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Monday, 17 February 2014

All quiet on the Hoo front

February 16th

For once we got the weather right, the whole day was wall to wall sunshine, the land is still saturated and flooded but the sun, even though still cold made you feel that better days are to come.
With no wind to contend with either the survey was very enjoyable although the brighter weather did not bring species out like we hoped.

The usual pre Hoo visit to Cliffe RSPB before the mid day start revealed all the commoner wildfowl, a minimum of 10+ Goldeneye and Pintail numbers that were well over 100 birds.
2 Marsh Harriers were also seen, female types rather distant and a single Curlew was on the mud, 3 Oystercatchers were also on the island kicking up a fuss.
A good scan around revealed no goodies like Scaup etc… quite a difference from last year.

Moving on after a good walk we headed to Hoo, heading out on the entrance track revealed Marsh Harrier, Common Buzzard and a cracking male Merlin. The flooding is still present but is just starting to drop slightly but many fields are still impassable. With the brighter weather and March just around the corner thoughts turn to Wheatears, one particular area has always been good for them with a flock of 11 recorded last year.

My walk was pretty quiet, Skylarks were still pretty low due to the flooding, I had expected many more but other than the resident Greylags and the odd Marsh Harrier the fields were fairly empty, even the Lapwing were absent.

A distant male Merlin

With all these flooded fields it is heaven sent for Wild Geese or Swans as in past winters, the milder winter this period and the ever present westerly’s/south westerly’s have stopped many migrants arriving unfortunately. The obvious good side to this is that it is easier on our resident winter birds so can’t complain, Stonechat numbers are recovering which is great to see.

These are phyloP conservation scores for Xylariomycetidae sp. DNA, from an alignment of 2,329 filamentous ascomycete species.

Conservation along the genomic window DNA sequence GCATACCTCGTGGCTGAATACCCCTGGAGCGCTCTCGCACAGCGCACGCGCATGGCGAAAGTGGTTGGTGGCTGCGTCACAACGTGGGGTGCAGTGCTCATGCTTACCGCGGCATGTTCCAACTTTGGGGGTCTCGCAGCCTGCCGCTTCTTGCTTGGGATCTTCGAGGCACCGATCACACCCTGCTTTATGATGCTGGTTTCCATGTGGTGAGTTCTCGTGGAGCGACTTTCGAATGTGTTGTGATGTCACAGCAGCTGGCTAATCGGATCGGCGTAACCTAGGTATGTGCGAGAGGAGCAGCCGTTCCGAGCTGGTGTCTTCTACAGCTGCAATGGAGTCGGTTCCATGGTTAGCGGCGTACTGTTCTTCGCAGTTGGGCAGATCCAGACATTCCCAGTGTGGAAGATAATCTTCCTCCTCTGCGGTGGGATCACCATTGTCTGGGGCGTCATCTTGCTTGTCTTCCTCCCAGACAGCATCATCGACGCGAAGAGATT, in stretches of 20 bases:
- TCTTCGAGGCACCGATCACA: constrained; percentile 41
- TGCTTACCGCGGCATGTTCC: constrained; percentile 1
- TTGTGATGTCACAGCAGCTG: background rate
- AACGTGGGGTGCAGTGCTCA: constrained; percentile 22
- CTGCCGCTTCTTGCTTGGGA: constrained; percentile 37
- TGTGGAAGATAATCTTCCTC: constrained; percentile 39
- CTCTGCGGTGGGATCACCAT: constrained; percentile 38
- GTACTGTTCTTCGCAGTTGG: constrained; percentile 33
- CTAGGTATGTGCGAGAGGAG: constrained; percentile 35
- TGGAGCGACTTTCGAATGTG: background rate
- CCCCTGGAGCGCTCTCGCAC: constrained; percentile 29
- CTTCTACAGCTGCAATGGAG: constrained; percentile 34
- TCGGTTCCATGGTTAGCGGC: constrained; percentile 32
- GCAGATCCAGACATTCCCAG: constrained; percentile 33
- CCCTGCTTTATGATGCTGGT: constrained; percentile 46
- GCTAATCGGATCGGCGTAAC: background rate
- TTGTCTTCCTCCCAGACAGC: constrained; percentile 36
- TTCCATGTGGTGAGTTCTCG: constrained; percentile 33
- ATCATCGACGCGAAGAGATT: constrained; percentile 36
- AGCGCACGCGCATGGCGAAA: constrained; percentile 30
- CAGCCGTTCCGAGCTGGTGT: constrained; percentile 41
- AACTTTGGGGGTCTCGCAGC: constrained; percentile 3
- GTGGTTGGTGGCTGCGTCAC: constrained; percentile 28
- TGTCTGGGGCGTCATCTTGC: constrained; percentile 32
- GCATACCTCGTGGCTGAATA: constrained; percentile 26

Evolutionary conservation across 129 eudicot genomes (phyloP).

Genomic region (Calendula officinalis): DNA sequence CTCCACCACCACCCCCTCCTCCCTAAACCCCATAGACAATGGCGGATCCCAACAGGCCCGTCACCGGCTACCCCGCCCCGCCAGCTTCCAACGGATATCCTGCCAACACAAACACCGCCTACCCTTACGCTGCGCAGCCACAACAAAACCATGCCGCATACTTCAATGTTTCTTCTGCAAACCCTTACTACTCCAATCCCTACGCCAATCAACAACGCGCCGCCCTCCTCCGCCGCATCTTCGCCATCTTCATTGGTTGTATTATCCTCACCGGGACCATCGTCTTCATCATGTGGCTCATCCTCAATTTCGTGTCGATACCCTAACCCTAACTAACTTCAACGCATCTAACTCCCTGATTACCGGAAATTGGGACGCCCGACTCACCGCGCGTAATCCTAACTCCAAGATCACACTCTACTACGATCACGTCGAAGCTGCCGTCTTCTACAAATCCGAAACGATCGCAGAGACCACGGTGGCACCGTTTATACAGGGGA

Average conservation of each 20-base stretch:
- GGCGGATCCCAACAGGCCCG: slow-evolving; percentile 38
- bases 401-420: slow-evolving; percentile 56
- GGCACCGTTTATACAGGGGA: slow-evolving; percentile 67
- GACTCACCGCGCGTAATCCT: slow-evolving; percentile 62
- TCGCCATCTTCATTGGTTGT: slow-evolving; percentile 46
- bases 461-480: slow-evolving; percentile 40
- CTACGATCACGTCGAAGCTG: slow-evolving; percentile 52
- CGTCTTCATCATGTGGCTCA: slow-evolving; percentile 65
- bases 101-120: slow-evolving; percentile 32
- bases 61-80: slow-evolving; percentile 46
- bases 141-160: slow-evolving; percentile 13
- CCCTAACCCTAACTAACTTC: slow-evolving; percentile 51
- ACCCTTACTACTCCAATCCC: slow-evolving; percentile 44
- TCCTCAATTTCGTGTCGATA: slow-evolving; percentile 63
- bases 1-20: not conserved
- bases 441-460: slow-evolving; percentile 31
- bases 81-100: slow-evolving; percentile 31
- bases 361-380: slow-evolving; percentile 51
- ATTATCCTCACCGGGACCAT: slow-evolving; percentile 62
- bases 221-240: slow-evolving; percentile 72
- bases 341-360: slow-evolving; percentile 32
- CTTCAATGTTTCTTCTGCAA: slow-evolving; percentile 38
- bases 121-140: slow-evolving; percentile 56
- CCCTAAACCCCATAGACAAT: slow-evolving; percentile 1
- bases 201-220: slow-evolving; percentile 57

March 9th 2013 - Bewick's Swans on the floods, can't see it happening this winter

Arriving at the river showed enormous numbers of Wigeon and produced my highest total of Pintail - 27, perhaps reflecting the high numbers seen at Cliff in the morning. Great Crested Grebes numbers were high also with a flotilla of 22 seen pretty close in, most in full breeding regalia.

Starlings - bunched up by a Peregrine

A super Tanker at Coryton - what keeps the Containers on, Gravity?

Wigeon and Shelduck

Despite 3 or 4 passes of the assembled Duck I could not find any other rarer wildfowl etc.. A good end to the afternoon was seeing the male Merlin again, presumably the same one and a Tiercel Peregrine bunching the Starlings up high, in the end he gave up.

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